Clifftop drama draws us into the concerns of a gentler era
READING Rep, based in the drama studio at Reading College in Kings Road, could be considered
READING Rep, based in the drama studio at Reading College in Kings Road, could be considered a very well-kept secret among local theatre buffs,
But if you were lucky enough to search out their latest production, a co-production with Up in Arms and Orange Tree Theatre Richmond of Robert Holman’s award-winning German Skerries, you would certainly not have been disappointed.
Holman’s 1977 play is set in Teeside and gives a palpable sense of time and place very different from present-day experience. Back then industry abounded, and British Steel was a major employer in the area, but we encounter our protagonists on a grassy clifftop that is a perfect spot for birdwatchers.
The young and newly-married Jack (George Evans) casually meets Martin (Howard Ward), a primary school teacher who has broken up for the summer holidays that day, and is looking forward to his annual family holiday in Salcombe.
Jack is fired by ambition and is waiting to hear if he has been accepted on a course that will help him further his career, while Martin is weighed down and realistic about his responsibilities.
As the plot unfolds we see him trying to both encourage the young man but also prepare him for possible disappointment and disillusion.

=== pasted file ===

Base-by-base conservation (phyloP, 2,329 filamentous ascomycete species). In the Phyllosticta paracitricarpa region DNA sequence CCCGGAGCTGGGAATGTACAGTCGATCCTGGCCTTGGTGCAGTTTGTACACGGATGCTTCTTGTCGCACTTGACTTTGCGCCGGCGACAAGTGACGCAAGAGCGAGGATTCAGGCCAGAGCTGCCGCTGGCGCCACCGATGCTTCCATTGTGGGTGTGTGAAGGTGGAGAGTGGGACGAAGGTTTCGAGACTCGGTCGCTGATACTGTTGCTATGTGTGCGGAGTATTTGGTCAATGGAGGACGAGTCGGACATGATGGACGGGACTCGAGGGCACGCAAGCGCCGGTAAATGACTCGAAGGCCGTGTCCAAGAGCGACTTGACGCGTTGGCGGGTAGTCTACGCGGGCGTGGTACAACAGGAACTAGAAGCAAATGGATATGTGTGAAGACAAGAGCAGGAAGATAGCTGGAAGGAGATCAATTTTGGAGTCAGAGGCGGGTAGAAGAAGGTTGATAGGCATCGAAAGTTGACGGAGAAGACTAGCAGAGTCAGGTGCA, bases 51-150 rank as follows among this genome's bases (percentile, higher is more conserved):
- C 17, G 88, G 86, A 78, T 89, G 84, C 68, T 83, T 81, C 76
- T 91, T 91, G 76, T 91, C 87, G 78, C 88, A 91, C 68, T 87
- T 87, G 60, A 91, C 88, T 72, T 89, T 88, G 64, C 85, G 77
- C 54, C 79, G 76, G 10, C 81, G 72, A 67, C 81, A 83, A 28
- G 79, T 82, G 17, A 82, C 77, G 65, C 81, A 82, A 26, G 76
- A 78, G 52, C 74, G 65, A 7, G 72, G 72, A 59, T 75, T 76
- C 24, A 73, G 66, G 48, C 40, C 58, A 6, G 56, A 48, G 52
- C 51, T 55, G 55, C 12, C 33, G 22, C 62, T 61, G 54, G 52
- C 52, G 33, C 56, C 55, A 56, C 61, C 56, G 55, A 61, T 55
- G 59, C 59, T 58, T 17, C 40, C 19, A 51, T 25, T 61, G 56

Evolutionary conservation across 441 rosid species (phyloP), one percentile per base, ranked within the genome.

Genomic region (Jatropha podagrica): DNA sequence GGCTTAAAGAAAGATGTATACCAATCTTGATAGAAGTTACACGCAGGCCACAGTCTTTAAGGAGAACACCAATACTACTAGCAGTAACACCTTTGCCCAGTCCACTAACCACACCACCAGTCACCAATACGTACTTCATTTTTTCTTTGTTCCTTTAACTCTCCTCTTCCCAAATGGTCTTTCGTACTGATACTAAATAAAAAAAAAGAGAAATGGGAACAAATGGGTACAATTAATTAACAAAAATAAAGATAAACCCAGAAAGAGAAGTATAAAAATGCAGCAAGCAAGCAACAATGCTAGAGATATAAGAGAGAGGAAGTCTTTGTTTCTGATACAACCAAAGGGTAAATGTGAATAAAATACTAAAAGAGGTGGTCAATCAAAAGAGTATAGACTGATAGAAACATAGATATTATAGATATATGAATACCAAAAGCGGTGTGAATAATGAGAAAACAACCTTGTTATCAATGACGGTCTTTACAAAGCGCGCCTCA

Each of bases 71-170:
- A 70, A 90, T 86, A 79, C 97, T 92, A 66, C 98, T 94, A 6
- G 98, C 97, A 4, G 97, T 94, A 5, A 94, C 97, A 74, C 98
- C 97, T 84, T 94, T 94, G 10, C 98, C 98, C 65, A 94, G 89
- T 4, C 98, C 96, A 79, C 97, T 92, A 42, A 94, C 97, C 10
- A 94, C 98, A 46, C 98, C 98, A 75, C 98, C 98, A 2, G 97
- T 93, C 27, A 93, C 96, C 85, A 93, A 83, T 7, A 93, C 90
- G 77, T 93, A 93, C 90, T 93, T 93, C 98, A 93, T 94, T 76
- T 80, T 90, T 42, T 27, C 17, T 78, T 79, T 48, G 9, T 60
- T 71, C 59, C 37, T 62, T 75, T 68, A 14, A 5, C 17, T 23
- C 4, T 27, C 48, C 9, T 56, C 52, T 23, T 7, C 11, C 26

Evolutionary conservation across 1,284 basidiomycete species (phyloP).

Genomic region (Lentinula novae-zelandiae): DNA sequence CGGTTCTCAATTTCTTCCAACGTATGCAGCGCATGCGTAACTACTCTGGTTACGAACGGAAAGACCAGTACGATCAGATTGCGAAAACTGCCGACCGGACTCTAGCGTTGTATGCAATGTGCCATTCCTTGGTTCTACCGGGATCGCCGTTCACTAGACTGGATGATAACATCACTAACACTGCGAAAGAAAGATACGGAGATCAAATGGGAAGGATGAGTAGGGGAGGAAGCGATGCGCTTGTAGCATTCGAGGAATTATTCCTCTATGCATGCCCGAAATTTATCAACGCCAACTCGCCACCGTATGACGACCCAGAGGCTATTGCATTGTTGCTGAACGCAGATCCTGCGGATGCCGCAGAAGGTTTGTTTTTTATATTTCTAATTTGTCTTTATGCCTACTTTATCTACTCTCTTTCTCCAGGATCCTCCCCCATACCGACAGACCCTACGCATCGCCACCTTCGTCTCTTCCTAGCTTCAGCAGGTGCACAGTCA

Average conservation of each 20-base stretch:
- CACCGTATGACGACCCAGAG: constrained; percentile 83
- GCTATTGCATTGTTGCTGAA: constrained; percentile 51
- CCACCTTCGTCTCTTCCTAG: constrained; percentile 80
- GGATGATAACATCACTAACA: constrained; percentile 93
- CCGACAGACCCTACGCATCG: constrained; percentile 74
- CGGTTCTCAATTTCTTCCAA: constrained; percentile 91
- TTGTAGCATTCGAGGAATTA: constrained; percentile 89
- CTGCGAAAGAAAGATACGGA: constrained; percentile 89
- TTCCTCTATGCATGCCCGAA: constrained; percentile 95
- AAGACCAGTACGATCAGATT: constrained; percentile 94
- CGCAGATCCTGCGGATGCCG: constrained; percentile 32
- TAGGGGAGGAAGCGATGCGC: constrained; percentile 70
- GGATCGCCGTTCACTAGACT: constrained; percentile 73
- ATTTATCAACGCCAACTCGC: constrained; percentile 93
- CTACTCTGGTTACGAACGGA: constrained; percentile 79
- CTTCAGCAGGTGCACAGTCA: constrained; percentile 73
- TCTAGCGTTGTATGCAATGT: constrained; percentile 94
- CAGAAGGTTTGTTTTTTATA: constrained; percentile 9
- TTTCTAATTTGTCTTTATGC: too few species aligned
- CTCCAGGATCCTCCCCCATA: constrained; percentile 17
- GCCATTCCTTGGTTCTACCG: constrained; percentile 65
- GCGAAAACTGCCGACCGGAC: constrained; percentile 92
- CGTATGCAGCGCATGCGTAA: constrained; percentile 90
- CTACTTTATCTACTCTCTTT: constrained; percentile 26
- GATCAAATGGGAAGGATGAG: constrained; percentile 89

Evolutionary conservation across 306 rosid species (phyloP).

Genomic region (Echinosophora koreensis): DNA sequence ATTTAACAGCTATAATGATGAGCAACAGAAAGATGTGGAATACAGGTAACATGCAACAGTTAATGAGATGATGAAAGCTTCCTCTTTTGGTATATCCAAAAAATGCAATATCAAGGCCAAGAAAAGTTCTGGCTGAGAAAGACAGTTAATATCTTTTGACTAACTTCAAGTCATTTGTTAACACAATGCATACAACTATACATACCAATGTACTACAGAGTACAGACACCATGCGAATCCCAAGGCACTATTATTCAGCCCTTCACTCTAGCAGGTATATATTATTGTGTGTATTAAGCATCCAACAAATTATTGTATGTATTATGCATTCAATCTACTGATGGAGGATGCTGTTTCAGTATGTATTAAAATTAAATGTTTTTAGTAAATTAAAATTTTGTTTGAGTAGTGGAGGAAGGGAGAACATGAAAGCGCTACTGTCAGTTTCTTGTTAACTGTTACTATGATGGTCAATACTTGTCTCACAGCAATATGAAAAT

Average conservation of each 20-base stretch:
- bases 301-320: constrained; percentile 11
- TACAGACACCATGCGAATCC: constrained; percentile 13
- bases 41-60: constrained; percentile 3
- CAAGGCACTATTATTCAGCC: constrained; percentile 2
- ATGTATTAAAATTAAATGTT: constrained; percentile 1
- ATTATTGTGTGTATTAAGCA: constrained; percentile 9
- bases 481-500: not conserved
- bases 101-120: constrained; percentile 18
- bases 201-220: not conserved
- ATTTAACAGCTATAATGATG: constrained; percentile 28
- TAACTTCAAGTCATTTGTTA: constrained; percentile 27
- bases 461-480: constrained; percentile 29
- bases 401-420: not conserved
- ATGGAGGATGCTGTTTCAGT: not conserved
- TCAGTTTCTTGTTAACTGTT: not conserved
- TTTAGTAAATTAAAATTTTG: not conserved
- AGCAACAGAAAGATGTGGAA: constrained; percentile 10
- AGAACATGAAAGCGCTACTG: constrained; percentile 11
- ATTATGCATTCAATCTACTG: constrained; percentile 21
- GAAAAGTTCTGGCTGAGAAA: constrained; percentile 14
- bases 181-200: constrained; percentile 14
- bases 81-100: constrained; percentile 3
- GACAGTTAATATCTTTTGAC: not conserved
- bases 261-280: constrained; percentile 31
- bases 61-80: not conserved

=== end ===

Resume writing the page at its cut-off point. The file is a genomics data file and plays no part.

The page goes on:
What they have in common is the love of bird life and an interest in the German Skerries — so called because a German plane crashed on those rocks in the war and are now the location of an outfall pipe from the steelworks which is putting the birdlife in danger.
Director Alice Hamilton has perfectly captured the more unhurried pace of those times and the comparative simplicity of the characters’ day-to-day existence, well complemented by a simple yet very effective set by James Perkins and evocative sound and lighting by George Dennis and Simon Gethin Thomas.
The performances by a very able cast were suitably controlled and gentle. Katie Moore as Jack’s understanding and supportive wife Carol was a delight, and brought an impressive blend of innocence and sensuality to the role.
Holman also gives us drama and tragedy in the form of an unfortunate accident at the pipeline when a pilot working on the pipe for British Steel (Henry Everett) is fatally burnt, but the main themes of the play draw us back with unashamed nostalgia to a gentler era that has surely now gone for ever.
For details of forthcoming productions at Reading Rep, visit www.readingrep.com